You can start an elimination diet with the help of your health care practitioner. Your doctor can give you a list of foods that are potential triggers. You’ll stop eating these for a while, and then (one by one) re-introduce each food. Any sensitivity or reaction is noted and addressed.
Food Sensitivity Testing
Your doctor may decide to order food-sensitivity tests, too, which can provide you with a list of potential suspects unique to you which may not be on the list of typical trigger foods.
Some foods are easier to avoid than others. A diet plan can help you find the right recipes and natural ingredients to help you enjoy your meals while reducing the risk of an overactive immune response.
The Role of Exercise In Arthritis
When you suffer from joint pain, exercise and physical movement can be rather difficult. But remaining physically active is an important component for your overall health. It is important to try and stay active even with arthritis.
If you experience a flare-up of your arthritic pain, scale back your daily exercises. No harm, no foul.
Functional exercise trains the body for the everyday movement and activities performed in real life and boasts many benefits for arthritis. It can delay Rheumatoid Arthritis disease development, according to recent studies. These exercises also enhance joint function and reduce painful joints, including morning stiffness.
In general, rest helps swollen and inflamed joints. If you feel fatigued, it’s also important to rest and recuperate. However, during these times, gentle range-of-motion (ROM) exercises help keep your joints flexible.
As you can see, there are many natural ways to support your body when suffering from arthritis. You have options! Naturopathic / Functional / Integrative and lifestyle therapies have been shown to offer significant, medication-free relief for those dealing with arthritis. Use caution when starting a new regimen even with natural therapies, it’s always best to work with a professional for guidance specific to your unique body and health issues.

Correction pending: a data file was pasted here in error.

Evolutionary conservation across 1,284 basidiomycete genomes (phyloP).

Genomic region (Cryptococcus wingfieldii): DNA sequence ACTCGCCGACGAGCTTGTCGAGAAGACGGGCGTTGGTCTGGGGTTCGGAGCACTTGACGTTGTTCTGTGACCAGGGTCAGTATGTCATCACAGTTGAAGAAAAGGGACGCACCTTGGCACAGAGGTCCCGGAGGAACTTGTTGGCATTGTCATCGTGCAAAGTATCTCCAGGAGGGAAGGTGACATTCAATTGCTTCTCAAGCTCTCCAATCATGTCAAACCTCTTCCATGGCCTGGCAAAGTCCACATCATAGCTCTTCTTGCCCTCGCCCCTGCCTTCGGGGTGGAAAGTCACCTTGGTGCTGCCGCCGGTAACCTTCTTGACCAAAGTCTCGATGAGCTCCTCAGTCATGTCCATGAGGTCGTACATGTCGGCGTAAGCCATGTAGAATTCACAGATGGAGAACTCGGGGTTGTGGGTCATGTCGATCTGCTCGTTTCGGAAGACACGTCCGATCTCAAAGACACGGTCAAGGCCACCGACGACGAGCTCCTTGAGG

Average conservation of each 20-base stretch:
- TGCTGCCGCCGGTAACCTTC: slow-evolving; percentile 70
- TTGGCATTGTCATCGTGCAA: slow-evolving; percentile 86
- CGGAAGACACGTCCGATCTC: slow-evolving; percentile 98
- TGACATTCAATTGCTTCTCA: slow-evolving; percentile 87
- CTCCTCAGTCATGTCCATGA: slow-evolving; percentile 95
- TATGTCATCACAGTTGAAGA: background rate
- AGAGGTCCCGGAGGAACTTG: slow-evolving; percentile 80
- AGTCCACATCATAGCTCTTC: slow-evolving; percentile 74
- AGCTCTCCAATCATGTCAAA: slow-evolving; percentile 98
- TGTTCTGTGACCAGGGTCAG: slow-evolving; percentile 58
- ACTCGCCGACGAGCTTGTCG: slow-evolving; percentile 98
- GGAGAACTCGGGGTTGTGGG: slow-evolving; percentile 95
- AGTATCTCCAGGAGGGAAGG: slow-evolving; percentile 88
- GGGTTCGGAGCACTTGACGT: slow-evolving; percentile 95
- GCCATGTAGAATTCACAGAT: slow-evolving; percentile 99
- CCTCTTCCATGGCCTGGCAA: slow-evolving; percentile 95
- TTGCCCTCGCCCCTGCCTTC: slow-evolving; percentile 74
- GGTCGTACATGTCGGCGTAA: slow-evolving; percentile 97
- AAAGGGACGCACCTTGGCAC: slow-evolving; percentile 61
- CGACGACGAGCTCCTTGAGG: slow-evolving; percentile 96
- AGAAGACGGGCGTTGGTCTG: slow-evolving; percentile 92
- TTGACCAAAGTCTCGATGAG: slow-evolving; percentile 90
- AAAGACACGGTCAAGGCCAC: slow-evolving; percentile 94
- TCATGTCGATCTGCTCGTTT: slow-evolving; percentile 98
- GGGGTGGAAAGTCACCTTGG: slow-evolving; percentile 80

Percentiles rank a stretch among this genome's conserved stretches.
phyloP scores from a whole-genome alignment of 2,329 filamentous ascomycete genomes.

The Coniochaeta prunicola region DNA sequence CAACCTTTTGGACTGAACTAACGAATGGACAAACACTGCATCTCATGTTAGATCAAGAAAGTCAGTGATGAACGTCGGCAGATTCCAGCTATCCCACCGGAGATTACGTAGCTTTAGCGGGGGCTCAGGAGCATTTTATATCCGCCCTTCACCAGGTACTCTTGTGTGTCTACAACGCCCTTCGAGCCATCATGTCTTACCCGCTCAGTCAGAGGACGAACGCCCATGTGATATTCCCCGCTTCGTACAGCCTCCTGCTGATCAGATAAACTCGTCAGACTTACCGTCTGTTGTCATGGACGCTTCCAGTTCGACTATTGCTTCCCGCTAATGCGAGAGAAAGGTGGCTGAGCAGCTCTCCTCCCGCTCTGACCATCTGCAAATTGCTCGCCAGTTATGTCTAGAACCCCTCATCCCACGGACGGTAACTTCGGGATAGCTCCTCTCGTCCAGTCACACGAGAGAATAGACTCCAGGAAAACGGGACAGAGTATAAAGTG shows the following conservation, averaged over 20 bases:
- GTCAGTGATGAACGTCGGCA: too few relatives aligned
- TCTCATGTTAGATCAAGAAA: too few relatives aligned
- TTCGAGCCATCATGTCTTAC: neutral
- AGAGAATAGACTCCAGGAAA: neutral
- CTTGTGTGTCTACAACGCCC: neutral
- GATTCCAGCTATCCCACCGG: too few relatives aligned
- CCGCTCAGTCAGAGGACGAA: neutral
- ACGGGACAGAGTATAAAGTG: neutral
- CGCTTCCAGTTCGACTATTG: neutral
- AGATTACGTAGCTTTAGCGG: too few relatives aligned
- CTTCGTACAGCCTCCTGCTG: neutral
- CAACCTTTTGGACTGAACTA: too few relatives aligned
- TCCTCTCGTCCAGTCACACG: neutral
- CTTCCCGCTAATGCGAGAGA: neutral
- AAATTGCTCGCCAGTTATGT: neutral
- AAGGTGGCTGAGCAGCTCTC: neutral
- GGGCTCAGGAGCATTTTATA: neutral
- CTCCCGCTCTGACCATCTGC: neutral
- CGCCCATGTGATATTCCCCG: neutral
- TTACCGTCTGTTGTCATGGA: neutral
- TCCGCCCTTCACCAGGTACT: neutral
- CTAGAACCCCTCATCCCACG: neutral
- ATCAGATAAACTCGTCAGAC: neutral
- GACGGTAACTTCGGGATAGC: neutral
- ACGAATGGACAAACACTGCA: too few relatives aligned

Your Naturopathic doctor can help you find solutions for your arthritis. Acupuncture, laser therapy, and even liver support may all play a role in your individualized treatment plan. Reach out for more details today!
Daily JW, Yang M, Park S. Efficacy of Turmeric Extracts and Curcumin for Alleviating the Symptoms of Joint Arthritis: A Systematic Review and Meta-Analysis of Randomized Clinical Trials. J Med Food. 2016;19(8):717-729. doi:10.1089/jmf.2016.3705
Mohammed AT, Khattab M, Ahmed AM, Turk T, Sakr N, M Khalil A, Abdelhalim M, Sawaf B, Hirayama K, Huy NT. The therapeutic effect of probiotics on rheumatoid arthritis: a systematic review and meta-analysis of randomized control trials. Clin Rheumatol. 2017 Dec;36(12):2697-2707. doi: 10.1007/s10067-017-3814-3. Epub 2017 Sep 15. PMID: 28914373.
Wang L, Gao C, Zhu D, Chen LH. [Effect of functional exercises on patients with rheumatoid arthritis: a meta-analysis]. Beijing Da Xue Xue Bao Yi Xue Ban. 2018 Dec 18;50(6):991-997. Chinese. PMID: 30562770.
Zhang X, Zhang D, Jia H, Feng Q, Wang D, Liang D, Wu X, Li J, Tang L, Li Y, Lan Z, Chen B, Li Y, Zhong H, Xie H, Jie Z, Chen W, Tang S, Xu X, Wang X, Cai X, Liu S, Xia Y, Li J, Qiao X, Al-Aama JY, Chen H, Wang L, Wu QJ, Zhang F, Zheng W, Li Y, Zhang M, Luo G, Xue W, Xiao L, Li J, Chen W, Xu X, Yin Y, Yang H, Wang J, Kristiansen K, Liu L, Li T, Huang Q, Li Y, Wang J. The oral and gut microbiomes are perturbed in rheumatoid arthritis and partly normalized after treatment. Nat Med. 2015 Aug;21(8):895-905. doi: 10.1038/nm.3914. Epub 2015 Jul 27. PMID: 26214836.